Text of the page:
The Value of Both Backups and Disaster Recovery Plans

It is vital to create backups in every area of your business. From the regular backups of data to prevent any loss or breach to backing up relevant documents to have concrete proof of process, as well as other important components like financial documents. But backups are not the only piece of the puzzle.

Disaster recovery is also pivotal to the success of a business, should it face any difficulty. But there are notable differences between the two. What are the differences between backups and a disaster recovery plan?

The Definition of a Backup Plan

By its very definition, a backup plan’s purpose is to provide help or support should Plan A go awry. Backups can consist of a copy of a file or another item of data in case the original is damaged or lost. In other words, it provides extra support.

The Definition of a Disaster Recovery Plan

A disaster recovery plan is more than a series of backup plans. A disaster recovery plan is a well-documented and structured approach that will describe how a business can resume work after an incident that is unplanned. It is an essential component of a business continuity plan. It comprises plans for every part of the business, from the technology to the personnel and everything that runs through it.

A disaster recovery plan aims to help a business resolve any issue, whether it is data loss or a natural disaster, so that it can perform in the aftermath of an incident, even if it is at a minimal level.

Many organizations choose to get outside help by working with a local IT company in New Haven to create their disaster recovery plan for their technology, including putting secure backups in place. While organizations may be able to create the personnel side of their disaster recovery plan on their own, it is highly recommended to work with IT professionals to protect your data and processes in the case of an emergency.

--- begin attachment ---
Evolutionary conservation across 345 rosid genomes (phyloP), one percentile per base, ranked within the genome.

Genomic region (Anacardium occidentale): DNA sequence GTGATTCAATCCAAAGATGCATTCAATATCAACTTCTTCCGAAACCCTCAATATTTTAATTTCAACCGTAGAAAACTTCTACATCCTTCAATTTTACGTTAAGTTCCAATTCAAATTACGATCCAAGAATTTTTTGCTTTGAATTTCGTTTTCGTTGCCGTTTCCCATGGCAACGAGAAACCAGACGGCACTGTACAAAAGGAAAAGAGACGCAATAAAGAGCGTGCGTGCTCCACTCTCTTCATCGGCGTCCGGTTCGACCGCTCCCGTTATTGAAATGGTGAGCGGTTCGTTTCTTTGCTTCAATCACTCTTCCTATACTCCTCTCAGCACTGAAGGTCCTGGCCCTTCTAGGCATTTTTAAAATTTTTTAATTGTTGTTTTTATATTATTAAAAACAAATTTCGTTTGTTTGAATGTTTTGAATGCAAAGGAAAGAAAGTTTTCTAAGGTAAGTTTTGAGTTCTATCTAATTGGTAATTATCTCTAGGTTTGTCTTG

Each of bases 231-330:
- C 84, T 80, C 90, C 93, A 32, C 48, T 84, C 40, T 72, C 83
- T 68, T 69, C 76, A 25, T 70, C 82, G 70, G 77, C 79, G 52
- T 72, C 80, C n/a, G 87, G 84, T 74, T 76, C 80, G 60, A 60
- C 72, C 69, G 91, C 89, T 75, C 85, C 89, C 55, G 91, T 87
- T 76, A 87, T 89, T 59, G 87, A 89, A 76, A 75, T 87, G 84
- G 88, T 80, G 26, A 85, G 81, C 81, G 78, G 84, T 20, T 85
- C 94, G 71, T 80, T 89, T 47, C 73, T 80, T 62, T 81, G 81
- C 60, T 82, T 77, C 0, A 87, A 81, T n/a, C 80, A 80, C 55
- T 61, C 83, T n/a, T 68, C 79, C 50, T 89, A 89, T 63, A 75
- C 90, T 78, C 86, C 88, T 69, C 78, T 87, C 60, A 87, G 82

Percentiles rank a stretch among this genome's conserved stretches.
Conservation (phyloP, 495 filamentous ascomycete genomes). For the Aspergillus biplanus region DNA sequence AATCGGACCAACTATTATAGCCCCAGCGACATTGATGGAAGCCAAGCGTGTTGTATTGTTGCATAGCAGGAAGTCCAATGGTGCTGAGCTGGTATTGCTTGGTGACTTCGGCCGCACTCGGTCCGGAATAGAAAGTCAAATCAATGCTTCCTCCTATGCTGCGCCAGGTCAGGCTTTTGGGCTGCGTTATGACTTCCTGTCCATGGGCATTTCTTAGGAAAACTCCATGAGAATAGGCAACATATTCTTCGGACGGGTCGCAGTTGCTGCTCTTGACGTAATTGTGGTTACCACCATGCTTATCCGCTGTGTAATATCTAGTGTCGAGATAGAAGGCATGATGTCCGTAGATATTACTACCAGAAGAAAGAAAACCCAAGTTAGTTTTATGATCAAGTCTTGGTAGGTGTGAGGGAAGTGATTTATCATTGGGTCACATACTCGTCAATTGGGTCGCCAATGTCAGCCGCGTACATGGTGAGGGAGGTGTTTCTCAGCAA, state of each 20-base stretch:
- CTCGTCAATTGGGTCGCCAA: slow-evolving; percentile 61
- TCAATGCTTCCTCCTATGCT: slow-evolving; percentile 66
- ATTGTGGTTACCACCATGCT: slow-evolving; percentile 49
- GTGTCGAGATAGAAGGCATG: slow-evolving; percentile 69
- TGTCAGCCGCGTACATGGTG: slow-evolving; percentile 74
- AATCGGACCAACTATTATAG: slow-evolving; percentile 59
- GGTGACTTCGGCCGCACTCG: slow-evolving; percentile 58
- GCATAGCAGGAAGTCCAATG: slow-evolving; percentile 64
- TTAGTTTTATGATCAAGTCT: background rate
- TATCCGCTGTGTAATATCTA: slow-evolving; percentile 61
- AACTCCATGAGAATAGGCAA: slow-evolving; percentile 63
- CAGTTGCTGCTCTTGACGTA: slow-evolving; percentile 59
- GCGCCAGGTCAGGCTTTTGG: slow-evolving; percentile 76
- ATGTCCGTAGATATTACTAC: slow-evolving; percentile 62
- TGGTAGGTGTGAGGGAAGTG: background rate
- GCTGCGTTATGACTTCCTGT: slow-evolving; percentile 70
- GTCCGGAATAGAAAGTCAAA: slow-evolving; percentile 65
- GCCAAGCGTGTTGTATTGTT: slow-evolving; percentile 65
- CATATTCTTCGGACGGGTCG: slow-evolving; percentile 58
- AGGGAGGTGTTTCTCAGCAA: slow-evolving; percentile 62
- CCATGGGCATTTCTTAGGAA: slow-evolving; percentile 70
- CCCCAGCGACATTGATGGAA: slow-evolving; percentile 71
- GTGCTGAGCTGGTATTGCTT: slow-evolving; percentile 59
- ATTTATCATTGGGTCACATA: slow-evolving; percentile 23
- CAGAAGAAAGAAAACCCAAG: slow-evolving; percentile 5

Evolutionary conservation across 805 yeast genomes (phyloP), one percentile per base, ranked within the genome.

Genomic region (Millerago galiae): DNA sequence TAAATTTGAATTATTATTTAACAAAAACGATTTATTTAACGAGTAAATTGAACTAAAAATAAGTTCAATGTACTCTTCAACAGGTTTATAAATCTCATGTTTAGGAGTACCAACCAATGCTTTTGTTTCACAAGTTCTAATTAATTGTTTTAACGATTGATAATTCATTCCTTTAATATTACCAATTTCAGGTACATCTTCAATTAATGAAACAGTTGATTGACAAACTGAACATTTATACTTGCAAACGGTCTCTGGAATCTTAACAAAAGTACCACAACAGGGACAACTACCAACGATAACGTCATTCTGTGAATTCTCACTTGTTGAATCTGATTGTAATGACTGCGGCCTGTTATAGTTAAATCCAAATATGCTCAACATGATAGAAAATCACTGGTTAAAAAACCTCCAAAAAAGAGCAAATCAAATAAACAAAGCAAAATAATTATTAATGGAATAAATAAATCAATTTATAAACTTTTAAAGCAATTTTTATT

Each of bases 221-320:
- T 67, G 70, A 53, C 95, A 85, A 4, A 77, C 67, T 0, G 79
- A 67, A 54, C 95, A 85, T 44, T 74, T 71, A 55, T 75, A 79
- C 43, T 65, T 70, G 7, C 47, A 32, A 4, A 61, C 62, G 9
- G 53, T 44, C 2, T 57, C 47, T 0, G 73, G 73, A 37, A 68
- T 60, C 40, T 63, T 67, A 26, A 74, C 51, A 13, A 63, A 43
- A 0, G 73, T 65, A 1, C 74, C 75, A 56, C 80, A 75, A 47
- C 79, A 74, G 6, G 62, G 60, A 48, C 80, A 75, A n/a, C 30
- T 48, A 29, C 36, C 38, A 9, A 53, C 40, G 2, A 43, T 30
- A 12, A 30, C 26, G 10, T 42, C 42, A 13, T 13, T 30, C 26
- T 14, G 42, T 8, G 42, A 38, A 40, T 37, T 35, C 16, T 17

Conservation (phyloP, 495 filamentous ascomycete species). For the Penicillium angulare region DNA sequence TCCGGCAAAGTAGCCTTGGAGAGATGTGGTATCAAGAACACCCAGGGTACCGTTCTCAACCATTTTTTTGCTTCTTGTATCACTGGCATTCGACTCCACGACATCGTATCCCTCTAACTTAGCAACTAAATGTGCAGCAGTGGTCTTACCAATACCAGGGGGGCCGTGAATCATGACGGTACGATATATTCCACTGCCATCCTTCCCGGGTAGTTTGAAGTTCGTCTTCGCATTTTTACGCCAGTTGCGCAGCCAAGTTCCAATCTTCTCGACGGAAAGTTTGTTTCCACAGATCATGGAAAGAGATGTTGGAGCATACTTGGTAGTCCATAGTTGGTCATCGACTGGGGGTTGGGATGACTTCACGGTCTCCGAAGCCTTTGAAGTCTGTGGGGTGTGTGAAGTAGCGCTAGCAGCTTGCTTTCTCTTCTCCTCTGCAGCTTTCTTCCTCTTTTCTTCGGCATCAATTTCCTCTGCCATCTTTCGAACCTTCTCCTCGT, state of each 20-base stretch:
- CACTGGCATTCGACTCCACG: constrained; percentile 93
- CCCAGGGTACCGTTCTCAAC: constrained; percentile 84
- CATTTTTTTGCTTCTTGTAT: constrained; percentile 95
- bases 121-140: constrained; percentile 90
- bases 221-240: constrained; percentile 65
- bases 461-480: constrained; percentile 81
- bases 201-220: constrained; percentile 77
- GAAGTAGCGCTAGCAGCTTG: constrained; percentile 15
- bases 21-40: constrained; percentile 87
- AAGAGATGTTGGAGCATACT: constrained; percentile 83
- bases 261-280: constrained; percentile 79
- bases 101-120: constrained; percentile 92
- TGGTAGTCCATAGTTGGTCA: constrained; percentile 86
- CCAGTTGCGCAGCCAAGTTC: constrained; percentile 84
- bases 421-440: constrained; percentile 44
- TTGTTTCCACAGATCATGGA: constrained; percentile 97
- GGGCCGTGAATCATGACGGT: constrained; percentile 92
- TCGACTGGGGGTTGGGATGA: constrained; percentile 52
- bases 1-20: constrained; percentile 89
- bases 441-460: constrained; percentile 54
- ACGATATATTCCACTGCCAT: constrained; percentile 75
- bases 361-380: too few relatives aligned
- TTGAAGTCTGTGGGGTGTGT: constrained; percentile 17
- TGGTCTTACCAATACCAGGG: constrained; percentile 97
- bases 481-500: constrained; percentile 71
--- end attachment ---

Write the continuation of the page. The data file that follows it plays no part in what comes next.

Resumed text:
Why Is It Important to Have Both in Your Business?

You may think that having one is beneficial over the other. For example, if you have a backup you wouldn’t necessarily need a disaster recovery plan, right? In fact, having both is essential.

Backups . . . 

  • Provide a short-term solution that doesn’t require complying with lengthy rules and regulations.
  • Are an easy way to keep the business going should there be any immediate threats, therefore, minimizing downtime.
  • Are a cost-effective way to keep your business going in the immediate aftermath of a data breach or loss of productivity.

A disaster recovery plan . . . 

  • Prepares a business for a broad range of threats. From data breaches to terrorist attacks, having a bible that defines what a company can do, in actionable and understandable steps, will prepare it for a diverse range of threats. From physical device damage to natural disasters and conflict in the workplace, a disaster recovery plan means that a business has conducted its due diligence to protect itself.
  • Addresses a business’s vulnerabilities. By conducting a disaster recovery plan is in effect planning for the worst but also providing some stark realizations about a business’s failings.
  • Provides the worst-case scenario and shows how a business can keep afloat.

Backups are very useful in the short-term but they can provide limited support as far as the business is concerned. This is where a combination of backups and disaster recovery plans are vital.